There’s a chance that one day the 2012 trade that sent Dwight Howard out of Orlando will be remembered equally as well for having brought another All-Star center to the Magic. Nikola Vucevic blossomed when coach Jacque Vaughn gave him a starting role and 33.2 minutes a night in 2012/13, the Swiss native’s first in Orlando after he spent his rookie season mostly on the bench in Philadelphia. He was a terror on the boards, averaging 11.9 per game, almost as many as Howard, who led the league that season. Vucevic averaged 13.1 points a night and ran up a 17.8 PER, and it seemed like the Magic had snagged a star in the making at the same time they parted with the franchise’s preeminent 21st century figure.
This past season tempered that sort of optimism as Vucevic’s numbers plateaued and the Magic slogged through another sub-25-win year. His scoring average was up to 14.2 PPG in slightly fewer minutes each night, but his shooting percentage was lower. His rebounding dropped to 11.0 RPG, a declined backed up by dips in his per-minute rebounding numbers and his total rebound percentage. The Magic gave up just as many points per possession when Vucevic was on the floor compared to when he sat in 2012/13, according to NBA.com, but the Magic were more porous when Vucevic played than when he sat last season. There were subtle signs of improvement last season, like his 18.8 PER, a point higher than the season before, but his steps backward in other categories seemed to cancel out those gains, at best. Vucevic turns 24 next month, and it’s worth wondering if he’s simply not going to get much better.
A report as early as January identified mutual interest between the Magic and Vucevic in a long-term future together, and a dispatch from earlier this summer indicated that talks would pick up sometime around Labor Day. We’ve come to that point on the calendar, and both sides must reckon with the trick that is determining whether the improvement between his first and second seasons is more indicative of the player he’ll become than what took place between years two and three.
Vucevic and his representatives at BDA Sports Management have the allure of size in their corner, even though Vucevic is somewhat short for a center at 6’10″. That helps explain why he’s never averaged more than a block per game and hasn’t shown signs of developing into a plus defender, never mind the elite stopper that Howard was during his time in Orlando. Still, defense is a strong suit of rookie power forward Aaron Gordon, and that fact surely wasn’t lost on Magic GM Rob Hennigan when he drafted Gordon at No. 4 in June and decided to address his team’s frontcourt before he did so with the backcourt. The chance to have both inside positions covered with promising young players for the foreseeable future is the dream of just about every GM, and it’s up to Hennigan to figure out just how promising Vucevic really is.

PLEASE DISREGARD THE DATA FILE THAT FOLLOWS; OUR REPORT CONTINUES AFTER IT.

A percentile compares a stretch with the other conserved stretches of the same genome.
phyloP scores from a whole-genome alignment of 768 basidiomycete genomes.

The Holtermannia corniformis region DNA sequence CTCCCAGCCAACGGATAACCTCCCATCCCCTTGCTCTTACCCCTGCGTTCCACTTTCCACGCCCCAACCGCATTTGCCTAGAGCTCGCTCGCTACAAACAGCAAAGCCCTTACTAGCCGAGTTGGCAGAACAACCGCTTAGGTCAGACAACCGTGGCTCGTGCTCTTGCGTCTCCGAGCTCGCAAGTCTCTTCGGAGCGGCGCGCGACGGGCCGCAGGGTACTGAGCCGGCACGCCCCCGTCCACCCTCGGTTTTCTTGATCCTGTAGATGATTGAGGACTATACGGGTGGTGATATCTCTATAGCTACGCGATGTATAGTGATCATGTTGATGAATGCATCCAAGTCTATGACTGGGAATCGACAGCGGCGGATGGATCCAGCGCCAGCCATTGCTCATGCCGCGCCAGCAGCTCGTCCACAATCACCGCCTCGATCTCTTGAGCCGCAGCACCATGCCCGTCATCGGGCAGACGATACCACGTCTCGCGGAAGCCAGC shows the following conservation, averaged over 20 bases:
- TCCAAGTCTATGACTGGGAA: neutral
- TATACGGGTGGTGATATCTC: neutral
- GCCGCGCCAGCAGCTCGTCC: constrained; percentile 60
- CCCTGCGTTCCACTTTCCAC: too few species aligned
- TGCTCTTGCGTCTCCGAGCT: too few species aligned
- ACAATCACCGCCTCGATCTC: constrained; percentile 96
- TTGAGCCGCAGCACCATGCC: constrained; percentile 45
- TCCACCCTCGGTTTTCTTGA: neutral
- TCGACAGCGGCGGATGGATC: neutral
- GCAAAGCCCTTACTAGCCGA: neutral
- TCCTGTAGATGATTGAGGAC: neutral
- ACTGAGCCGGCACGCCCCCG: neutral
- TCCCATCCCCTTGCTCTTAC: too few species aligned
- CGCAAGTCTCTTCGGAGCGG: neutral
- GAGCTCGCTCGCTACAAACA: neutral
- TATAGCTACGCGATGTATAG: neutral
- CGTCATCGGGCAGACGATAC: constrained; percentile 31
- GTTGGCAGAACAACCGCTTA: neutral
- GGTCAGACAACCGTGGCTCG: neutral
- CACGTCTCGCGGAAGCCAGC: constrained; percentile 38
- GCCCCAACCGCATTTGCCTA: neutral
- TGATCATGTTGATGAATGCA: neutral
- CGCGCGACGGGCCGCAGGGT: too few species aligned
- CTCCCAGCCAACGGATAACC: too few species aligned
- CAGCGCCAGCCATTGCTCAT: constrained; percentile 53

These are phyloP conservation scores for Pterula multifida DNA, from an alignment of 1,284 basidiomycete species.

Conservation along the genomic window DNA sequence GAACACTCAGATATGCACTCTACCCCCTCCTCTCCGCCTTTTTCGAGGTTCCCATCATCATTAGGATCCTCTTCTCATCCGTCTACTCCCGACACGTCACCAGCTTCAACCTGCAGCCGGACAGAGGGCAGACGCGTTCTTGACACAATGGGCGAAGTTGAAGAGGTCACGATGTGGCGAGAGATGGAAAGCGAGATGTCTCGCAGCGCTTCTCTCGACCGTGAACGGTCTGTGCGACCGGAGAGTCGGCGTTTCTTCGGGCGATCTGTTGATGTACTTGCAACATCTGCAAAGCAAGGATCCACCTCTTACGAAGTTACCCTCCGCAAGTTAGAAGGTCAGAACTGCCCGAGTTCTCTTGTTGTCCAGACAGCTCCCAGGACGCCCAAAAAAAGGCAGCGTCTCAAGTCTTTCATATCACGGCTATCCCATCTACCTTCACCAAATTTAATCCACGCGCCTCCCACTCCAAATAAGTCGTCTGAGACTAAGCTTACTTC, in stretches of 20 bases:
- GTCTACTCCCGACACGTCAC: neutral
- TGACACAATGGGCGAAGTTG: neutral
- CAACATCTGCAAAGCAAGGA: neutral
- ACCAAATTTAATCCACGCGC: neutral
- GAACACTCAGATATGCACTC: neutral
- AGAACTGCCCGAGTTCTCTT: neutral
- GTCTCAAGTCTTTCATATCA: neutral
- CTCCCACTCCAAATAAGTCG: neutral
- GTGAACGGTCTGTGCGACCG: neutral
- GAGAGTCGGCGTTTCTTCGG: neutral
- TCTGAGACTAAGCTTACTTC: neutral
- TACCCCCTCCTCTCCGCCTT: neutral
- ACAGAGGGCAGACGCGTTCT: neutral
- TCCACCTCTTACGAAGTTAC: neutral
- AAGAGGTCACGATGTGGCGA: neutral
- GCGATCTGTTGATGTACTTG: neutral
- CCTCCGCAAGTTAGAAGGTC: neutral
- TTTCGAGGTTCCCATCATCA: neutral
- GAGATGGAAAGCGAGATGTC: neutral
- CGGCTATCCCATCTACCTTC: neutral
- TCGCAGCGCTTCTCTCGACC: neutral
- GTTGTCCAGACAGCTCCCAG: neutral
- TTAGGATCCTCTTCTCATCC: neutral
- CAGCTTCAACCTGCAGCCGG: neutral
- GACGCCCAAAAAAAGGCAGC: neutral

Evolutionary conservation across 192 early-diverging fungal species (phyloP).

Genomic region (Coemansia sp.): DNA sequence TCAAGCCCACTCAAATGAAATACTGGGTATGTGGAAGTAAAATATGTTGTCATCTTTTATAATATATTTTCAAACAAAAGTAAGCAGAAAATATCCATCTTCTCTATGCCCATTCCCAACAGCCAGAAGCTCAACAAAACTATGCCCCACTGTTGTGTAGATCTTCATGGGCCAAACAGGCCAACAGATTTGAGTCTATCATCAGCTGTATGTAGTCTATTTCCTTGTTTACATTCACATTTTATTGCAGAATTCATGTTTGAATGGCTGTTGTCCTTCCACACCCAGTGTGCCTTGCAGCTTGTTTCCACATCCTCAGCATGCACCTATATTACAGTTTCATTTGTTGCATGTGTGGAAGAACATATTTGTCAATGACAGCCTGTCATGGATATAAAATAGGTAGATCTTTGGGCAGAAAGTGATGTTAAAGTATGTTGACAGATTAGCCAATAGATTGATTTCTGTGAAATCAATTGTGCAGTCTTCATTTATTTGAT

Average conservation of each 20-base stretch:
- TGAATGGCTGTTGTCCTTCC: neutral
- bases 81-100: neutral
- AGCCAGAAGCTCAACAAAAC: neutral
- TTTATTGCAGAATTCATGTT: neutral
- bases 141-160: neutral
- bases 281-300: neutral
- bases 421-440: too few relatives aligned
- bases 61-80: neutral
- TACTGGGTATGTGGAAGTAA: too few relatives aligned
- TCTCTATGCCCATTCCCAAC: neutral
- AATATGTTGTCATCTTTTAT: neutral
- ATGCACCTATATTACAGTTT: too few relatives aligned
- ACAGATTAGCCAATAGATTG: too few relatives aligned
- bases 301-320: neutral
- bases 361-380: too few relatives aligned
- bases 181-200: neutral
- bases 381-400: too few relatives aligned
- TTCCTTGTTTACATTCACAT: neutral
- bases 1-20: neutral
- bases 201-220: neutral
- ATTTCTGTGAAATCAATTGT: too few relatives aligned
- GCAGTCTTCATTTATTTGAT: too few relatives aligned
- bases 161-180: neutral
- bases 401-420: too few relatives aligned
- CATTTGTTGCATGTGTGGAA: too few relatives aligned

The Pistons have faced a similar dilemma over the past year with Greg Monroe, who has a track record of greater production than Vucevic has. Detroit has Andre Drummond to go with Monroe on the interior, but the team complicated that dynamic when it signed Josh Smith for four years and $54MM last summer. Still, the Pistons never seemed willing to meet Monroe’s demand for a max salary, and now he’s poised to slip away in unrestricted free agency next summer after signing his qualifying offer. There’s been no suggestion that Vucevic will similarly hold out for the max, but with the agent for Ricky Rubio having asked for it and the Warriors having budgeted for such a deal with Klay Thompson, it wouldn’t be shocking if Vucevic wants to test his worth on the market.
The Magic have more cap flexibility for the years ahead than the Pistons do, but Orlando also brought in a veteran on a fairly lucrative contract who plays Vucevic’s position, just as Detroit did with Monroe and Smith. Yet there are few other similarities between Smith, whose faulty three-point shooting makes him a focal point for criticism, and Channing Frye, a career 38.5% marksman from behind the arc. Frye is also on a four-year, $32MM deal that’s almost half as expensive as Smith’s, and Frye’s contract is frontloaded, making it less of a burden as years go by.